It can be easy to succumb to the sheer mystery or python decorators. Even if you use them, you may not understand how they work. Let’s fix that.
First things first: a decorator is just a function.
In my opinion, this is an important thing to let soak in. Because, as developers, we know functions intimately; functions are not mysterious; we understand functions.
class Teacher: @property # <-- function def name(self): return self._name @classmethod # <-- function def has_pension(cls): return True @contextlib.contextmanager # <- function def with_context(): ...
So what is special about these function, then? What makes them decorators?
A decorator is a function that takes a function, and returns a function.
So that sounds simple enough, let’s try it!
# let's just define a function that fits # the above description def my_decorator(func): return func # so does that make it a decorator? @my_decorator def say_hello(name): print("hello, " + name) say_hello("world") # hello, world
It works! I mean, the decorator clearly has no effect on the running code, but it also did not create errors. So that proves the definition at least, but what exactly happened? Let’s add some print statments to find out:
print("defore decorator") def my_decorator(func): print("decorator called") print(func) return func print("after decorator") print("before function") @my_decorator def say_hello(name): print("hello, " + name) print("after function") say_hello("world") # defore decorator # after decorator # before function # decorator called # <function say_hello at 0x7f8792cd8dd0> # after function # hello, world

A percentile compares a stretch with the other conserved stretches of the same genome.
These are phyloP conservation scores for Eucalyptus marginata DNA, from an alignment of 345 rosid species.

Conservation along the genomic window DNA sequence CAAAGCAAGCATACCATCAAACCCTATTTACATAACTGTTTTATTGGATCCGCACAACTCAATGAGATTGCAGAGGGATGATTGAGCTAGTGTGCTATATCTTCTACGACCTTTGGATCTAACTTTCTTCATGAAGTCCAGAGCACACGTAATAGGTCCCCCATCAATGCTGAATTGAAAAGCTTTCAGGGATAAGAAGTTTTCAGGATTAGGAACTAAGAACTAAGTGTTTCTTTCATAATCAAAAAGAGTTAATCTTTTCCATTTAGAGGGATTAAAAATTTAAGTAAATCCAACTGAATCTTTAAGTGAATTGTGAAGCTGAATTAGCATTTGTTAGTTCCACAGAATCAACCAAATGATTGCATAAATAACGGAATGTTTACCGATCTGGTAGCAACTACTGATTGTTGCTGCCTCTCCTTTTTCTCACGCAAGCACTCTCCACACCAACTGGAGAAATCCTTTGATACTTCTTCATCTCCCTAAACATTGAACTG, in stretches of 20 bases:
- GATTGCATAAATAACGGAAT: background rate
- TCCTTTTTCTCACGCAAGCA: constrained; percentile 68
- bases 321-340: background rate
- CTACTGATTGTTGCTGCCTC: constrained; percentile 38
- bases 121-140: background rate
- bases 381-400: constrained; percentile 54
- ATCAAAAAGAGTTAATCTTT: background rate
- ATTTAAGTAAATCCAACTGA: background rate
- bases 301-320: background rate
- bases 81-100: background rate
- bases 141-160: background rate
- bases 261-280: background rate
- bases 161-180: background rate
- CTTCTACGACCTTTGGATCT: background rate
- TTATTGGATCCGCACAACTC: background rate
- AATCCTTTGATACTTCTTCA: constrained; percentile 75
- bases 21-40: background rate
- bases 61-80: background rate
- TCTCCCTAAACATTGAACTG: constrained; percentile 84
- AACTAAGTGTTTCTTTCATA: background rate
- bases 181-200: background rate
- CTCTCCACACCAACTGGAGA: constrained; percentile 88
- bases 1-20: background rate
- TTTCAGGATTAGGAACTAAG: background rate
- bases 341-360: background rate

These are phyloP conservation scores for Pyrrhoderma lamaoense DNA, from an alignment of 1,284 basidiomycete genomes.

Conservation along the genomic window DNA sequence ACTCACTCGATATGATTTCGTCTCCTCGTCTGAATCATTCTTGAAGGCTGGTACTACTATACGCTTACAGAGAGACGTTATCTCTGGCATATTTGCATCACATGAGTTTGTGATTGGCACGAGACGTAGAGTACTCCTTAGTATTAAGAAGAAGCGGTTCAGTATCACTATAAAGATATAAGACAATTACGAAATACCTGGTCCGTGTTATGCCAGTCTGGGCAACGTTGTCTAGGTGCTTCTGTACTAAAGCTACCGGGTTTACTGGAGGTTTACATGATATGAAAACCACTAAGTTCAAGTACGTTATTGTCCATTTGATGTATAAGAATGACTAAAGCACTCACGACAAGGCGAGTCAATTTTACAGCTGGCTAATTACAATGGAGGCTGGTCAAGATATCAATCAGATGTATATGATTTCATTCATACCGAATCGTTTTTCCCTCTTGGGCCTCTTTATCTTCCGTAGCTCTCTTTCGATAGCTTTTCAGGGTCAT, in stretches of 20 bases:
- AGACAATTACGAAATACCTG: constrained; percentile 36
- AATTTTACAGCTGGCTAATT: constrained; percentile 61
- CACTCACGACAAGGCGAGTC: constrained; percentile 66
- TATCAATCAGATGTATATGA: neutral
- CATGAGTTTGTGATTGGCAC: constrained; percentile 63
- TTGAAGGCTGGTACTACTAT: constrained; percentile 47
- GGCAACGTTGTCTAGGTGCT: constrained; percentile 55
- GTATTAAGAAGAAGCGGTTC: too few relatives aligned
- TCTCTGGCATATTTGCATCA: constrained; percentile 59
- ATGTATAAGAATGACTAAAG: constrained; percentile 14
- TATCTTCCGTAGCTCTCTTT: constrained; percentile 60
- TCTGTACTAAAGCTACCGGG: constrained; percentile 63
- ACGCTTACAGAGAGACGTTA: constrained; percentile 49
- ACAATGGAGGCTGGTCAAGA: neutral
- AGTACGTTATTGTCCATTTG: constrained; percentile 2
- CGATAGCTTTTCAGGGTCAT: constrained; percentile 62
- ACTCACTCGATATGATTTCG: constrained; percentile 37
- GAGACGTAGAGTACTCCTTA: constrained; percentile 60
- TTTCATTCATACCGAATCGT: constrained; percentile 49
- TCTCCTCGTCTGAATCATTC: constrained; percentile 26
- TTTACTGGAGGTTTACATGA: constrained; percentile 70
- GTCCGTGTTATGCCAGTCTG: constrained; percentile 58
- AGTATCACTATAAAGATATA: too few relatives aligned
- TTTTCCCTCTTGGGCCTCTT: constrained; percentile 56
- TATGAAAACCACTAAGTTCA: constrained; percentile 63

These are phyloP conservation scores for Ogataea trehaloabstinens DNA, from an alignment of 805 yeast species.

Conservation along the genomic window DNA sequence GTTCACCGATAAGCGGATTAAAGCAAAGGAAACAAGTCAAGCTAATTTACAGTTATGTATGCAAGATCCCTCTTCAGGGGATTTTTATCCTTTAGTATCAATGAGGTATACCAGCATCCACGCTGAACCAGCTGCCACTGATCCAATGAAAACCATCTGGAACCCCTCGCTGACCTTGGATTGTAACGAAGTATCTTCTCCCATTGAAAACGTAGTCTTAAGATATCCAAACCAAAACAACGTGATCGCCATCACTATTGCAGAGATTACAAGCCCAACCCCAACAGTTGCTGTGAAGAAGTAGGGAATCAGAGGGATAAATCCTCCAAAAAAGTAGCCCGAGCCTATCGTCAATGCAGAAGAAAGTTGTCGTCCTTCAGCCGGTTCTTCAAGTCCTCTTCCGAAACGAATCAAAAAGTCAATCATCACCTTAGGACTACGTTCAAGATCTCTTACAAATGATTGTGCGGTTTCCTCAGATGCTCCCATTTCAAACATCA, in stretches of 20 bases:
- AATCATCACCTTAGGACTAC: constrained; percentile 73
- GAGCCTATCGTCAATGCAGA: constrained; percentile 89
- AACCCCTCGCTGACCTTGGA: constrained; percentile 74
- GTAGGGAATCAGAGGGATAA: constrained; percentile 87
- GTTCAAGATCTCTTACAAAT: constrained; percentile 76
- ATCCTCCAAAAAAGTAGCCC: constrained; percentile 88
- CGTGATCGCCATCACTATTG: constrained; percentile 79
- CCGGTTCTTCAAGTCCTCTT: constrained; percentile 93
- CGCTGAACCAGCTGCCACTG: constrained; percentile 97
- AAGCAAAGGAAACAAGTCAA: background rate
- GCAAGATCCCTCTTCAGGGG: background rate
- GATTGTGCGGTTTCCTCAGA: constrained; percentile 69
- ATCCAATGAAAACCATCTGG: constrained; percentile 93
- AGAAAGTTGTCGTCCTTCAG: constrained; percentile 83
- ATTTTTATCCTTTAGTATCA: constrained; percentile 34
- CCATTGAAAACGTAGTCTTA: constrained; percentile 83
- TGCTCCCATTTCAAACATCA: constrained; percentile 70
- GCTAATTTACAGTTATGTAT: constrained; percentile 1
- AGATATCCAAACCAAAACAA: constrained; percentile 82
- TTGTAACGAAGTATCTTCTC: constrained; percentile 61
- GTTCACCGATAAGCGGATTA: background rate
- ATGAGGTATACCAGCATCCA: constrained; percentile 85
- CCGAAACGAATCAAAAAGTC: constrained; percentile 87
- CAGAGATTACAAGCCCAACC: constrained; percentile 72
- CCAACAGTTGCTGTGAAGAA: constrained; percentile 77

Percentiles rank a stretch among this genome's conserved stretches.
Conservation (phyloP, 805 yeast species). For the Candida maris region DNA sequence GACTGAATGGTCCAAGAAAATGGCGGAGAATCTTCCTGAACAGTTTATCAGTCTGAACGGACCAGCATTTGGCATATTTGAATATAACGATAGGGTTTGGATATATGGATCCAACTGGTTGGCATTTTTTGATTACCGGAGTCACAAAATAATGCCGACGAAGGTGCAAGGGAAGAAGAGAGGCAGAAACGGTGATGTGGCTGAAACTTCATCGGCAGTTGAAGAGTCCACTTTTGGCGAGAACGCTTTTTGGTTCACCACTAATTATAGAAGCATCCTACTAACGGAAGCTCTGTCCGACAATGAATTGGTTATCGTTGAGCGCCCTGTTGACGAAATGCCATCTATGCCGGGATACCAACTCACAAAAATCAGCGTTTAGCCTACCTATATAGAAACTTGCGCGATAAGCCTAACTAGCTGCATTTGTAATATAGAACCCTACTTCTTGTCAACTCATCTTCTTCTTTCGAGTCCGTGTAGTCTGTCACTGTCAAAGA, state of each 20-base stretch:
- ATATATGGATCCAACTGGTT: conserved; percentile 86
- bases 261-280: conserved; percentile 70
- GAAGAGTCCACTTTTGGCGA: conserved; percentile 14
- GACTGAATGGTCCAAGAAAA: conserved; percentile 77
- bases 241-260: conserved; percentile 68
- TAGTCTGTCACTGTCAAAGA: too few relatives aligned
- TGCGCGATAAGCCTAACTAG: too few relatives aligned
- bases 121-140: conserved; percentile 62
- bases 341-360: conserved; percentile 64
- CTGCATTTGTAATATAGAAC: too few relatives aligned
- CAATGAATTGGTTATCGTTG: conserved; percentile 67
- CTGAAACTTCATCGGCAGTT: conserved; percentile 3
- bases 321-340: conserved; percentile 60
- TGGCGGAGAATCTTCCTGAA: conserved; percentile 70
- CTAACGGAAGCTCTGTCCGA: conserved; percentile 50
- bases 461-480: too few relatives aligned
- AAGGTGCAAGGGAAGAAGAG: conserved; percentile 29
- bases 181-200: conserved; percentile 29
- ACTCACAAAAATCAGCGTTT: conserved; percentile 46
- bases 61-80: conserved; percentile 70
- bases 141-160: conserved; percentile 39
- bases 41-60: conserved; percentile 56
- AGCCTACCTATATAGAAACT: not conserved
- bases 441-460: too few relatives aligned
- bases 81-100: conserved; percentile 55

Interesting, so what we are learning here is that python is calling the decorator with the function as it’s being defined. So what happens to the return value? Can we return whatever we want?
def my_decorator(func): return None @my_decorator def say_hello(name): print("hello, " + name) print(say_hello) say_hello("world") # None # Traceback (most recent call last): # File "/home/rbottriell/work/ryanbottriell.com/test.py", line 11, in <module> # say_hello("world") # TypeError: 'NoneType' object is not callable
So there you go, python takes whatever we return, and stores it in place of the original function. In the normal pythonic way, it also does no checking on what the decorator retuns.
I’ll leave it there for now, hopefully this simple introduction get’s rid of some of the mystery of the decorator - maybe it gives you a starting point to think about how
@classmethod are implemented, or even how you can leverage the concept in your own projects!
Thanks for reading!